The Pennsylvania State University is conducting a coal-water slurry fuel (CWSF) program for the United States Department of Energy (DOE) and the Commonwealth of Pennsylvania with the objective of determining the viability of firing CWSF in an industrial boiler designed for heavy fuel oil. Penn State and DOE have entered into a cooperative agreement to determine if CWSFs prepared from cleaned coal (containing approximately 3.5 wt.% ash and 0.9 wt.% sulfur) can be burned effectively in a heavy fuel oil-designed industrial boiler without adverse impact on boiler rating, maintainability, reliability, and availability. The project will also provide information to help in the design of new systems specifically configured to fire these clean coal-based fuels. The project consists of four phases: (1) design, permitting, and test planning, (2) construction and start up, (3) demonstration and evaluation (1,000-hour demonstration), and (4) expanded demonstration and evaluation (installing a CWSF preparation circuit, conducting an additional 1,000 hours of testing, and installing an advanced flue gas treatment system). The boiler testing and evaluation will determine if the CWSF combustion characteristics, heat release rate, fouling and stagging behavior, corrosion and erosion tendencies, and fuel transport, storage, and handling characteristics can be accommodated in a boiler system designed to fire heavy fuel oil. In addition, the proof-of-concept demonstration will generate data to determine how the properties of a CWSF and its parent coal affect boiler performance. The economic factors associated with retrofitting boilers will also be evaluated. The first three phases (i.e., the first demonstration) have been completed and the combustion performance of the burner that was provided with the boiler did not meet performance goals. Consequently, the first demonstration has been concluded at 500 hours.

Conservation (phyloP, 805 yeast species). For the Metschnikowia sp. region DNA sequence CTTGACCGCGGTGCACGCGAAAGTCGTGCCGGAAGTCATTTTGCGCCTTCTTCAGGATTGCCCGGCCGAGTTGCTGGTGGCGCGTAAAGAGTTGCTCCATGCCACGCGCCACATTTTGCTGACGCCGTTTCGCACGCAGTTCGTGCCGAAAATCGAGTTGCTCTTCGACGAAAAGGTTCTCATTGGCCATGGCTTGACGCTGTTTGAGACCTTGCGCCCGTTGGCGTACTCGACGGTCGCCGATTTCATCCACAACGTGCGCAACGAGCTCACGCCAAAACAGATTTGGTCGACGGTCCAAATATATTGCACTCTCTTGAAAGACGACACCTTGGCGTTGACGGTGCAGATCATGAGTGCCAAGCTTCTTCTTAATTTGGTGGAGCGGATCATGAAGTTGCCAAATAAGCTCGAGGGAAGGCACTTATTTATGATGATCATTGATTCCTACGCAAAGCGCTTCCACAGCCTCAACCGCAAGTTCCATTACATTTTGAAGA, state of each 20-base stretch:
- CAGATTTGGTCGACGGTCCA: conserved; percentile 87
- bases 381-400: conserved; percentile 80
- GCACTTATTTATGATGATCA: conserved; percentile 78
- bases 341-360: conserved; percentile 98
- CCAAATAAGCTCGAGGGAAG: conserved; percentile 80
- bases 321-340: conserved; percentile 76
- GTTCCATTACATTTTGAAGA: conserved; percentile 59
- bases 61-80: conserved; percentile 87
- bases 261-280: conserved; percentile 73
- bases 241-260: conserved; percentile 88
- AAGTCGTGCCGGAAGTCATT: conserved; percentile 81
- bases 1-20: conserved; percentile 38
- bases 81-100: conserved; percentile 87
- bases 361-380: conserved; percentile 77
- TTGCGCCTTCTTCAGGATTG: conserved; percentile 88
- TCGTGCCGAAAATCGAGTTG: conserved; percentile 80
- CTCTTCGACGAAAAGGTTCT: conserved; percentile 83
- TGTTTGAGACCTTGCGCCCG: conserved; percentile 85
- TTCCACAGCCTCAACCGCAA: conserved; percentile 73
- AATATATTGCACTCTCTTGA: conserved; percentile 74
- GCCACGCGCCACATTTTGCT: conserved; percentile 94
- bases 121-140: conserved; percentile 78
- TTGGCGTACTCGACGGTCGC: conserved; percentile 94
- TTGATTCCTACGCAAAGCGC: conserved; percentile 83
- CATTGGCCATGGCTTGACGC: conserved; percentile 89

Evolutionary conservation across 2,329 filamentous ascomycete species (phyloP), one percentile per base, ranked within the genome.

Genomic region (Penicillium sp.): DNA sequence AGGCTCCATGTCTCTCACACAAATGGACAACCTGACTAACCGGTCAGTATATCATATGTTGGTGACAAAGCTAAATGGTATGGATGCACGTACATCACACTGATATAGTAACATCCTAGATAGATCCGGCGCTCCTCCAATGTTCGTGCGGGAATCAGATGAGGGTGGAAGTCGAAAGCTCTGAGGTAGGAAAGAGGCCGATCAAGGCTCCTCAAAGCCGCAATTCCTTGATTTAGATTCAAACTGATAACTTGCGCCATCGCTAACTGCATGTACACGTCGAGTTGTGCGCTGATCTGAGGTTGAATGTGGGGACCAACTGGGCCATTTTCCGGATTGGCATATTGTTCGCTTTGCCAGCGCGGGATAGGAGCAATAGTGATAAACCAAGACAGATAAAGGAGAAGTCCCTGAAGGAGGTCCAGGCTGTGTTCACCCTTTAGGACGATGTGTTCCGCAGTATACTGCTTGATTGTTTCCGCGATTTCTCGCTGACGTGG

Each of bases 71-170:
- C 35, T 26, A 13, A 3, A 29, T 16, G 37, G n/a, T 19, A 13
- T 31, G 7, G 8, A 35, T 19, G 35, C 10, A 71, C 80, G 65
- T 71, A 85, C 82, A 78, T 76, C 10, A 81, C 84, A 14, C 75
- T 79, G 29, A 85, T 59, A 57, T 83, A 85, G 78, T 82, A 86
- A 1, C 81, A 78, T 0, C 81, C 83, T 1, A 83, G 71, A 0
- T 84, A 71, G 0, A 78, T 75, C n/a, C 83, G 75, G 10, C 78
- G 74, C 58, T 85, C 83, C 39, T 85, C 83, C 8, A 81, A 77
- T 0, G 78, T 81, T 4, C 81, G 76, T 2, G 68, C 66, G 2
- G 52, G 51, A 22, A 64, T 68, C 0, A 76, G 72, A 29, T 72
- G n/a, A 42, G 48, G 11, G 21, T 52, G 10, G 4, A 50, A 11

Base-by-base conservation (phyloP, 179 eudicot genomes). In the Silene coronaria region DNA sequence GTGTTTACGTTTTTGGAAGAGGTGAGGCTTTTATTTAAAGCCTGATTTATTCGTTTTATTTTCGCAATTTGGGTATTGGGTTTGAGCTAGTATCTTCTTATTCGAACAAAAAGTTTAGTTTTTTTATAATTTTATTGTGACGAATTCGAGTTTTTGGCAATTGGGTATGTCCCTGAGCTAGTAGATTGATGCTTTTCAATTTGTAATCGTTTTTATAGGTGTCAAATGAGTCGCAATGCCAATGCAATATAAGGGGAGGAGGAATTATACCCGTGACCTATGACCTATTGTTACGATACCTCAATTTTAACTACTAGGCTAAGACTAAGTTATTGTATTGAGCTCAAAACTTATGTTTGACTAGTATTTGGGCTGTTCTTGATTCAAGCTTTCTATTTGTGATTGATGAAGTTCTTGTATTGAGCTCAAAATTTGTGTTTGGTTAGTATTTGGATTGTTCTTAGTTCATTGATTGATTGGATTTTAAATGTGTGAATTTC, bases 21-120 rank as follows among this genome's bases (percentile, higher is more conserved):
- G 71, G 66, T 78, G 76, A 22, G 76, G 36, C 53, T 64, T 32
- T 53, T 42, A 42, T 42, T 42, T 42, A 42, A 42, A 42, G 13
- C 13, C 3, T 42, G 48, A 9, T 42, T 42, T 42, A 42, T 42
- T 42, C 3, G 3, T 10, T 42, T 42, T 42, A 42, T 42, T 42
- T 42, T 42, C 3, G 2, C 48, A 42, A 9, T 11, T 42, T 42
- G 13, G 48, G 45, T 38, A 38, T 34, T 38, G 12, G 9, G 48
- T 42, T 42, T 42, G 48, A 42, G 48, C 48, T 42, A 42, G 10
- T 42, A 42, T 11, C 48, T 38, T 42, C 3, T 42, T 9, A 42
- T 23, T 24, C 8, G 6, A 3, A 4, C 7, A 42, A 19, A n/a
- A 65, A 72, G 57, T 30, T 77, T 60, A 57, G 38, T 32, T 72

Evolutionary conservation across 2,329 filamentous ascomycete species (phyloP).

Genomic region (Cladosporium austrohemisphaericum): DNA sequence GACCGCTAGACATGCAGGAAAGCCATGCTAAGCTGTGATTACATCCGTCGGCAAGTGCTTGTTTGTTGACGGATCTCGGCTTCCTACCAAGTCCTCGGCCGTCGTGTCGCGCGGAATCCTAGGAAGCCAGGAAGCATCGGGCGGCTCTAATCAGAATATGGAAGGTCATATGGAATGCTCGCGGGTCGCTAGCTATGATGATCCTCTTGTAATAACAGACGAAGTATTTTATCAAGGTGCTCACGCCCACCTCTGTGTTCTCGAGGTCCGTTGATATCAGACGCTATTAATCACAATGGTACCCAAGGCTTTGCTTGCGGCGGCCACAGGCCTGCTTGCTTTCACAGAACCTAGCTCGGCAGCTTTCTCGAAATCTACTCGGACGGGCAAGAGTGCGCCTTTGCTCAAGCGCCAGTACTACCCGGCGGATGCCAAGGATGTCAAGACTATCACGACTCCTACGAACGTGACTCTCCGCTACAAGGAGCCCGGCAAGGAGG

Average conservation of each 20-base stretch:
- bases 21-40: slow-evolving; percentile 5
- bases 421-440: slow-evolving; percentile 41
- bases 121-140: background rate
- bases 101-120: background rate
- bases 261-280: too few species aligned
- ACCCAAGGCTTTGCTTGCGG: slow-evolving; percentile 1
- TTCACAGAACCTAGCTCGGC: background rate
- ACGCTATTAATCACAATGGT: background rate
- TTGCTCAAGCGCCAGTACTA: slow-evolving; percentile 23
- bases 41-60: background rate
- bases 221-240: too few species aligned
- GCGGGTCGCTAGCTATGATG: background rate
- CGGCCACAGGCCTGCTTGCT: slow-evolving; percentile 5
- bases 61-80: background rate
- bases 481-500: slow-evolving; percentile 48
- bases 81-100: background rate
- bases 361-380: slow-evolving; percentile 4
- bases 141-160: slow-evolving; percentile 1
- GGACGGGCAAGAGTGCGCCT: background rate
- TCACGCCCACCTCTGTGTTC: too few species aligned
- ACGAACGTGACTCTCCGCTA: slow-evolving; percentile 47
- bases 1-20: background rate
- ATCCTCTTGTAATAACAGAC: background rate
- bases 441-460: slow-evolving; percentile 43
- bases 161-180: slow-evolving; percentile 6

11. Experimental and Numerical Study of the Micromix Combustion Principle Applied for Hydrogen and Hydrogen-Rich Syngas as Fuel with Increased Energy Density for Industrial Gas Turbine Applications